I will "support" or "oppose" them below based on how they address my progressive concerns for Baltimore City.
1. $5 million dollar to fund increased access to Buprenorphine, a relatively new medication to treat heroin addiction.
SUPPORT: This is great, and I only wish there was more money in the request. Health Commissioner Dr. Joshua Sharfstein said it right when he called this a "very promising start". Bupe keeps heroin addicts in treatment longer and it gives them the clear head they need to look hard at their lives and make the needed lifestyle changes necessary to recovery. This is a wise investment in the future of Baltimore.
2. Traffic cameras to discourage speeders
OPPOSE: You have to make money somehow, and I suppose this isn't the worst way to do so. Still, something about these rubs me the wrong way. Maybe it's the disingenuous appeals to public safety. The article makes it sound like these cameras won't send tickets, just warn drivers. If thats the case, I oppose them even more virulently, because they will be yet another traffic signal for Baltimore drivers to casually ignore.
3. Money for Parks and Development, including $3mil for a town center in Park Heights and $2mil for an overhaul of a park in the Inner Harbor
SUPPORT: Baltimore continues to grow, and while I hate to see more money go to the touristy Harbor, it is still the national face of the city, and improving it will only pay off in the long run. I will hope against hope that these real estate deals have been made without crony considerations.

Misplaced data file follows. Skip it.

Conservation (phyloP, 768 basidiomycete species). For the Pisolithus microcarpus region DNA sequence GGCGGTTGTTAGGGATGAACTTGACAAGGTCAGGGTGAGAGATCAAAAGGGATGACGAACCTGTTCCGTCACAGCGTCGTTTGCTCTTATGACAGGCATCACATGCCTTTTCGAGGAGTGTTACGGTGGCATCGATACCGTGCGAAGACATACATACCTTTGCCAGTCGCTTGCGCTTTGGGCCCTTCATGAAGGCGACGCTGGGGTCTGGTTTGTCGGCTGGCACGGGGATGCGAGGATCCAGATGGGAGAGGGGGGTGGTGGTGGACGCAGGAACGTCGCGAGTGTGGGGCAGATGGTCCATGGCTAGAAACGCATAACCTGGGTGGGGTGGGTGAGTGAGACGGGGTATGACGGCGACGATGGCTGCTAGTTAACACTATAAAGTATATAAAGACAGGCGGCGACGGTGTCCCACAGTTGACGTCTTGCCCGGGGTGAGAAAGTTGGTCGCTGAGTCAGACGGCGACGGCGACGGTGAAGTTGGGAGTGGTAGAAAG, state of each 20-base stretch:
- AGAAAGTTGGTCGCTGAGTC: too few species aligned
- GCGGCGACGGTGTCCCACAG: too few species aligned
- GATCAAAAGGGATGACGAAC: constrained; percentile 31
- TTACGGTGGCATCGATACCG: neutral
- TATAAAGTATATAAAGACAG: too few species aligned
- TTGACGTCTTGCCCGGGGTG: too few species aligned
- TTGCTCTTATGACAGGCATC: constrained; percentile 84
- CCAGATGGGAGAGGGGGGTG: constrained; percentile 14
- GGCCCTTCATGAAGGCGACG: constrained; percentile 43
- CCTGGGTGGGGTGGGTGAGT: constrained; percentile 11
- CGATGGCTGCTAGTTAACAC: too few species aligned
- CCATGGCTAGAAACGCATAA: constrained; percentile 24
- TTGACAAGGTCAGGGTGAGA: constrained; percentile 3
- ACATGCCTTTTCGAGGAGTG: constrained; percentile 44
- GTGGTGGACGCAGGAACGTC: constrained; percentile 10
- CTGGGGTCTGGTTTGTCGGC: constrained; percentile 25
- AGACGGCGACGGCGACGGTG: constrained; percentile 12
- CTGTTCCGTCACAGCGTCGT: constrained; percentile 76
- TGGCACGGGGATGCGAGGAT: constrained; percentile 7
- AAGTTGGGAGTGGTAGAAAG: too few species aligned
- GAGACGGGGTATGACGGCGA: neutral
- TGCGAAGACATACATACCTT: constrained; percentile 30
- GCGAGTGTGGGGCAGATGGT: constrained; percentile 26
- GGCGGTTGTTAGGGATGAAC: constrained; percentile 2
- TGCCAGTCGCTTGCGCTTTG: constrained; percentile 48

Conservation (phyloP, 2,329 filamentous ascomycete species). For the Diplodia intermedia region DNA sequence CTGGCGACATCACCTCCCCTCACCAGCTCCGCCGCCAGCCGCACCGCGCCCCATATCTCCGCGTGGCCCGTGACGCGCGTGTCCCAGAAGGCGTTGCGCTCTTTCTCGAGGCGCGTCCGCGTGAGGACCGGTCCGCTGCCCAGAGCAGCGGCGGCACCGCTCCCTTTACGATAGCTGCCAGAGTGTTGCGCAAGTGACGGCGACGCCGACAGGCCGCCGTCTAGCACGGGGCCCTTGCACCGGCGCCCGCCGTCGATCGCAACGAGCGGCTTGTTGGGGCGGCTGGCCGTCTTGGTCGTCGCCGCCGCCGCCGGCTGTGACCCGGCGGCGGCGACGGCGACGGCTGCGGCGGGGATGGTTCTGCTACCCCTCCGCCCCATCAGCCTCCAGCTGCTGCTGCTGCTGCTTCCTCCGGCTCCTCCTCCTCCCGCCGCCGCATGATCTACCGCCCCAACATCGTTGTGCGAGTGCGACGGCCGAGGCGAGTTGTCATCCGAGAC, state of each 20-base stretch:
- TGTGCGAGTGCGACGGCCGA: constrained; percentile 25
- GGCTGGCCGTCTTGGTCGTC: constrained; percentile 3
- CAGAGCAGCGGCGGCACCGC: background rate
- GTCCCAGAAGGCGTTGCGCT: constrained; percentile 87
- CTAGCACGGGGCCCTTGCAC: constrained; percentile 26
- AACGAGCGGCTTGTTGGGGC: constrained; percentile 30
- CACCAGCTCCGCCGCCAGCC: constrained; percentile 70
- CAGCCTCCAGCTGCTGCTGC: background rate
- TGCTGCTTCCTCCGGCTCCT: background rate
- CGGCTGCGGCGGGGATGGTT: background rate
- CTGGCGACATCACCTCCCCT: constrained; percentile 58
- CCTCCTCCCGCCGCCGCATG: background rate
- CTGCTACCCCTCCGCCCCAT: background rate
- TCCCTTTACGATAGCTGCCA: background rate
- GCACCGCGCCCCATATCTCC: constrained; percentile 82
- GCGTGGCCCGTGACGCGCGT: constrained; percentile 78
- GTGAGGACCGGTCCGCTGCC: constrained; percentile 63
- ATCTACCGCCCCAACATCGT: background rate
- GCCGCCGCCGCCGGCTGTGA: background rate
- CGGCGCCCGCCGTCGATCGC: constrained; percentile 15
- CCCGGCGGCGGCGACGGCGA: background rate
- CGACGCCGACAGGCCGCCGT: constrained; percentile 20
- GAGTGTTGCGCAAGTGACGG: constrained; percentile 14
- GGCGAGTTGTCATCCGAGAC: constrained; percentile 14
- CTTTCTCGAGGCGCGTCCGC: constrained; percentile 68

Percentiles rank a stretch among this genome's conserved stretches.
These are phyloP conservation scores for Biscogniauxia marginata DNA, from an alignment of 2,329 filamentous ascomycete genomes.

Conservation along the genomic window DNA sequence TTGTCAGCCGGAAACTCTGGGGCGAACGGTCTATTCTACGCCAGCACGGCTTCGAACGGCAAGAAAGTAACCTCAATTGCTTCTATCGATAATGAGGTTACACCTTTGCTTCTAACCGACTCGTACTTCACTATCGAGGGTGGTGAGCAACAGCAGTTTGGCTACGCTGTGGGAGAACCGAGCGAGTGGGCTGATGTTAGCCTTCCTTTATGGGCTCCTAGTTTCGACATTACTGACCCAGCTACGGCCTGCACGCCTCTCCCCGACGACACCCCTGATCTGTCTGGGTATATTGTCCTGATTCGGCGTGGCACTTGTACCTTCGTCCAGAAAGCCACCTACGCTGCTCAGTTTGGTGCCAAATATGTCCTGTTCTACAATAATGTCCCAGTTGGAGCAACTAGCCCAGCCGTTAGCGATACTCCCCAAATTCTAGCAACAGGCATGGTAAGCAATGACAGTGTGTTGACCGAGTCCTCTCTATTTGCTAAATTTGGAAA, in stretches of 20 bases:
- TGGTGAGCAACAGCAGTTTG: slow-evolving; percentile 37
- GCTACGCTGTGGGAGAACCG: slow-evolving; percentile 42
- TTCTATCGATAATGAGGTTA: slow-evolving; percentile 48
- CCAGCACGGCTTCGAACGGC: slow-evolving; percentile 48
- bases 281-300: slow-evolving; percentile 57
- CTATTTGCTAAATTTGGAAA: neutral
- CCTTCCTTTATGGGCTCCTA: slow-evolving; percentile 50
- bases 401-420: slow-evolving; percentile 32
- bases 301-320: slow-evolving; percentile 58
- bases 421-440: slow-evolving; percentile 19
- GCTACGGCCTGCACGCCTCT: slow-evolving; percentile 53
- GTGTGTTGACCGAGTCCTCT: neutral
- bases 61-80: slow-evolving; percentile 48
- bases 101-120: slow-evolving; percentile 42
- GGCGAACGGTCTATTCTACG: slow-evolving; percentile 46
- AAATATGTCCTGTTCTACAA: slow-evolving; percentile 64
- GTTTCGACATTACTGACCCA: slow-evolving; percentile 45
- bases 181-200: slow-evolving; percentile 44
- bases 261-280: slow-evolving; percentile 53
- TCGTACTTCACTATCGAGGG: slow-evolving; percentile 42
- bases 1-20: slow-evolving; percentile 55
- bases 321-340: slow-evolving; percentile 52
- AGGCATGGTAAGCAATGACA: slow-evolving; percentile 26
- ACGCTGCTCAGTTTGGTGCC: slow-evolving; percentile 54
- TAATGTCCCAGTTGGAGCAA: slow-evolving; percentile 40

4. A request for an extra $2 million for the city prosecutors to try gun cases, and $7.3 million for community policing initiatives and foot patrols.
SUPPORT: Dixon is really sticking to the Community Policing she touted in her campaign. Is it working? It appears no better or worse than before, but we won't really know until the program has a full year, perhaps two, to work its "magic". Either way, good for Dixon for sticking to her guns (no pun intended) and not caving to O'Malley-style mass arrests in the face of violence. Anecdotally, I have seen an increased police presence in my neighborhood. No word on whether the change is part Dixon's new strategy or due to the convenient placement of the local Chipotle.
Dixon has not proposed taking a look at Baltimore's revenue sources, currently driven by what citizens across the board term "outrageous property taxes".
In conclusion, if Dixon gets what she wants from the council, this will be a very progressive year for Baltimore City. I am impressed.